Almost a year ago, Canon announced their plans for a EOS 5D Mark III, which was expected and highly anticipated among wedding photographers. At the time, the 5D Mark II was the most popular body being used by wedding pros, and it had them, including myself, banging our heads against the wall come reception time. Why? The auto focus system was so sub-par in relation to the amazing sensor. The low-light performance was there, but the ability to lock onto a couple during their first dance wasn’t. This is why I resorted to using the Radiopopper and 580EX in tandem.
Auto-focus is a pretty crucial part in wedding photography, which is why I picked up a refurbished 5D Mark III after the market had settled. This past week, I set aside some time to get comfortable with the camera and write up this review. On a side note, a paid photography job is never the time to familiarize yourself with a new camera. While manufactures stay true to their design, there are always menu, button, and functionality differences, which can cause for slight delays when shooting.
Since a good percentage of my photos are taken in difficult shooting conditions, I wanted to test the camera in a low-light, fast moving environment. Really, I wanted to push the Mark III’s auto-focus system to the limit and see just how well it handled noise. I could slap just about any camera on a tripod, shoot at ISO 200 and get identical pictures, regardless of the camera body. I’m more curious about its performance at ISO 3200 and slower shutter speeds. I also chose to shoot with the not-so-sharp EF 50mm f/1.4 lens which isn’t all that superb in the AF department either.
This shot is a great example of how ISO 1600 is more than usable on the Mark III. I often make prints with the Mark II at this setting, but they were negligible at times. The Mark III handles shadows, highlights and mid-tones perfectly and the dynamic range is definitely wider. But I’m not interested in this shot, because it was taken using a tripod and manually focused.
The three pictures above were all shot hand-held while walking. The auto-focus system was fast and spot on. This helps justify the expensive upgrade from a 5D Mark II to a Mark III. The keeper rate during a wedding reception just went up by a marginal amount.
The Pros & Cons
Not everything is perfect with the 5D Mark III though. The first being the focus point illumination. With the Mark II, your focus point was illuminated the entire time your camera was in the AF process, making it easy to find your spot. Since moving to a crystal based view finder, the focus point only lights up on focus confirmation. When its dark, this is a huge pain, because your AF point is difficult to see. Several other reviewers have talked about it being fixed in a firmware upgrade, but I don’t think its possible. The crystal based design has a lot of light spill, causing the view-finder to fill up with a red glow, which would make it difficult to shoot through.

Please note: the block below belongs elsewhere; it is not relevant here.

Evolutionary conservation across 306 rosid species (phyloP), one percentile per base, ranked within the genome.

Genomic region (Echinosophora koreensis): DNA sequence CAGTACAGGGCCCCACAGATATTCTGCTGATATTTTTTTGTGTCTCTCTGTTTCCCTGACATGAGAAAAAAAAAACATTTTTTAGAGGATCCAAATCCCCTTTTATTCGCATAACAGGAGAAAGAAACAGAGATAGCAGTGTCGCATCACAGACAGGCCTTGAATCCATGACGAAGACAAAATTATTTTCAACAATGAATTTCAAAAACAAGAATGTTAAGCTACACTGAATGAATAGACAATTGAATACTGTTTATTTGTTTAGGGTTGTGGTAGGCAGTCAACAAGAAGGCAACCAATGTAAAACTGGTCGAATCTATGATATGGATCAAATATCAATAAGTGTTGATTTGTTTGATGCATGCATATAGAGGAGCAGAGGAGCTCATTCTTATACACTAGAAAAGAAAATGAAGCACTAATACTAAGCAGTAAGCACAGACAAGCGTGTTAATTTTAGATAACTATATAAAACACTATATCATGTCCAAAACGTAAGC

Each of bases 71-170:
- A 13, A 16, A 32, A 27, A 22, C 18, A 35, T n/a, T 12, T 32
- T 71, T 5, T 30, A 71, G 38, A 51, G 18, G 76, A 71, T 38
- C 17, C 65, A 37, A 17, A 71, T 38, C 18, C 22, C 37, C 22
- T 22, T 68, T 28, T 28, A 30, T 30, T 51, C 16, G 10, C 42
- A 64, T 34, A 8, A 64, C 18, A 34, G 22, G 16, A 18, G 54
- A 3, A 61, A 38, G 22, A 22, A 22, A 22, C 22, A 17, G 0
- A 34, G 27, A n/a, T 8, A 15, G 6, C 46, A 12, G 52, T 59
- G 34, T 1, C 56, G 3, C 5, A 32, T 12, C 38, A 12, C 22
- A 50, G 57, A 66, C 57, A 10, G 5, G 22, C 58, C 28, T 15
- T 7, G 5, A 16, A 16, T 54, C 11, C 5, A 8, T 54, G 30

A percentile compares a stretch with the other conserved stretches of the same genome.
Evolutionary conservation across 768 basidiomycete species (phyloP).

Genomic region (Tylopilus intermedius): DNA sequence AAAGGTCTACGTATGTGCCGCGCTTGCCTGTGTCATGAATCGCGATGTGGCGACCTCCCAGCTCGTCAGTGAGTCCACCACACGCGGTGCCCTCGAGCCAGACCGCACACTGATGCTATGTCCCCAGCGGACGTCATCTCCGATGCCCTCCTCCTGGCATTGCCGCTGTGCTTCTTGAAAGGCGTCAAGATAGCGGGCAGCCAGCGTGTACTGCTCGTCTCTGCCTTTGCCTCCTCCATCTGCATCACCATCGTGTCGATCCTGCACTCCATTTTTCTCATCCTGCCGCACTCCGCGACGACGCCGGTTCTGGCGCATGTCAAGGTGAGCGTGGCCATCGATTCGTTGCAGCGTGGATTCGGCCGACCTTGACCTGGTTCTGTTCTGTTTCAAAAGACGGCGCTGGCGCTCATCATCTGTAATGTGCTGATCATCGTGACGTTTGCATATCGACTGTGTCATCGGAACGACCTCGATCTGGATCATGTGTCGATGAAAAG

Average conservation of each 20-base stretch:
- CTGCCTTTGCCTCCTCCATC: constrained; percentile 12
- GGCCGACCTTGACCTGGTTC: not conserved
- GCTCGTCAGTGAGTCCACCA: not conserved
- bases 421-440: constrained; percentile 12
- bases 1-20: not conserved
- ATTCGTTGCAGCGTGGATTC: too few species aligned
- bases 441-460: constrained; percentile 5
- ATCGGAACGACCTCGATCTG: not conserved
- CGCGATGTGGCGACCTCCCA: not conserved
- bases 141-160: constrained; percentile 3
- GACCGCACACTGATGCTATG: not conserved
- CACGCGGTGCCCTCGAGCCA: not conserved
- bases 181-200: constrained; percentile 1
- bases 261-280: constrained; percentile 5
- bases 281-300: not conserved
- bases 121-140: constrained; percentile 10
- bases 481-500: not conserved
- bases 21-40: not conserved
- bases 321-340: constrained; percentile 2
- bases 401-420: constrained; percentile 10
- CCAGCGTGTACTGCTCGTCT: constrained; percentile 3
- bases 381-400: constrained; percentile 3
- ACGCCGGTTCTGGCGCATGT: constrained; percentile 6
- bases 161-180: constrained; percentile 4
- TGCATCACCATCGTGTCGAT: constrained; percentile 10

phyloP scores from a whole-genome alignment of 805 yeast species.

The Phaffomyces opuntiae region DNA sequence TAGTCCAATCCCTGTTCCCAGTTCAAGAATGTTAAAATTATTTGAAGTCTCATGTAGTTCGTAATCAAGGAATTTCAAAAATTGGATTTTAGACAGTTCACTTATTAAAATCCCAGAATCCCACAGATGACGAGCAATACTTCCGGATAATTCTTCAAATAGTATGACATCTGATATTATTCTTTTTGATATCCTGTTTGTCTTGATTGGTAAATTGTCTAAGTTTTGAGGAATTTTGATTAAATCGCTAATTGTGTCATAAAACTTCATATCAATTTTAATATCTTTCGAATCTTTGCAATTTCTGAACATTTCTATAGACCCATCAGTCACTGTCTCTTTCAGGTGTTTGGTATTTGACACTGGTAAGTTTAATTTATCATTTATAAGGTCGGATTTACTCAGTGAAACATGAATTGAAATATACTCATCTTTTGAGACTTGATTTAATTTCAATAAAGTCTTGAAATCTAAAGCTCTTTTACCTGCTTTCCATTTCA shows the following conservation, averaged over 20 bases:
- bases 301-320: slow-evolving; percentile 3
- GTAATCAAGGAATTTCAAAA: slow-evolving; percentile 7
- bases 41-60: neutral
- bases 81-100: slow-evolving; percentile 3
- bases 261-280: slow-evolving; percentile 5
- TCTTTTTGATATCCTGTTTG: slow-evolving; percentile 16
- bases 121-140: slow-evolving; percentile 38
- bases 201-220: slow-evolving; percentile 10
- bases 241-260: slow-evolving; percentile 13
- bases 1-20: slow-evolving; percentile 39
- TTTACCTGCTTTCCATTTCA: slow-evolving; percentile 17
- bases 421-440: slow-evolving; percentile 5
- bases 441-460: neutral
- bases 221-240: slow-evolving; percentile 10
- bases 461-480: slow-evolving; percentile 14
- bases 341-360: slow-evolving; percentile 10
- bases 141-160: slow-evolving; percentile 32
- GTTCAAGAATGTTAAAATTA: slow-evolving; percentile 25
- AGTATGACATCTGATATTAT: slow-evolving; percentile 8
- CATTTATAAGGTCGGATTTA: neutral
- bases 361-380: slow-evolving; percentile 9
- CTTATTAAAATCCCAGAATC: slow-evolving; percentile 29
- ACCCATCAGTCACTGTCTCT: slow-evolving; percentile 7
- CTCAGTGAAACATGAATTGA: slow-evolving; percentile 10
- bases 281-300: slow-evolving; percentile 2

The second thing I dislike is the magnification toggle in picture review mode. Going away from previous designs, Canon went with a dedicated zoom button, which is redundant and un-needed. The old design of using the AF selector buttons to zoom in and out was easy and quick. I really don’t know why they changed it.
With the two cons, come two pros. The first is the ISO button on top of the camera and its raised bump. Using the camera for an entire wedding season, your fingers know where to fall, but every once and while, they get mis-aligned. Having to change my ISO frequently and quickly during a reception is a must. If I had to guess, once every 100 times I go to change it on the Mark II, my finger would fall on the AF Drive button, resulting in a 2 or 3 second delay in taking a picture. The raised bump on the Mark III helps eliminate that problem.
The second pro, is the 100% view finder, which is an upgrade from the 98% coverage on the Mark II. Why is this important? I often make a slideshow for during the reception of photos taken earlier in the day, which doesn’t allow much time for editing. Often having to shoot around clutter and distracting elements, I always had to compensate for that 2% of the view finder I couldn’t see. With the Mark III, what I see, is really what I get. A 10 second crop can fix this, but our system doesn’t allow for that.
Like above, the best camera is the one you
have in the bag… have in your hands. I don’t know the photographer above, but I applaud him for using his gear, whatever it may be. Not everyone needs a Mark III. I’ve sold many photos from previous models, and I’m sure that one day, the Mark III will be upgraded to an even newer body.
This camera really is a solid piece of equipment. Quite literally. The build quality has improved ten fold over the Mark II, but that isn’t really all that important. Overall, the image quality and auto-focus system are industry leading and that is what matters. If recommending a camera in the $2000 to $3000 price range in 2013, the Canon EOS Mark III would be on the top of the list.
* The sample images used were processed using Adobe Photoshop CS6 with Contrast boost. No other alterations were made. Image reduction was performed using Bicubic Automatic.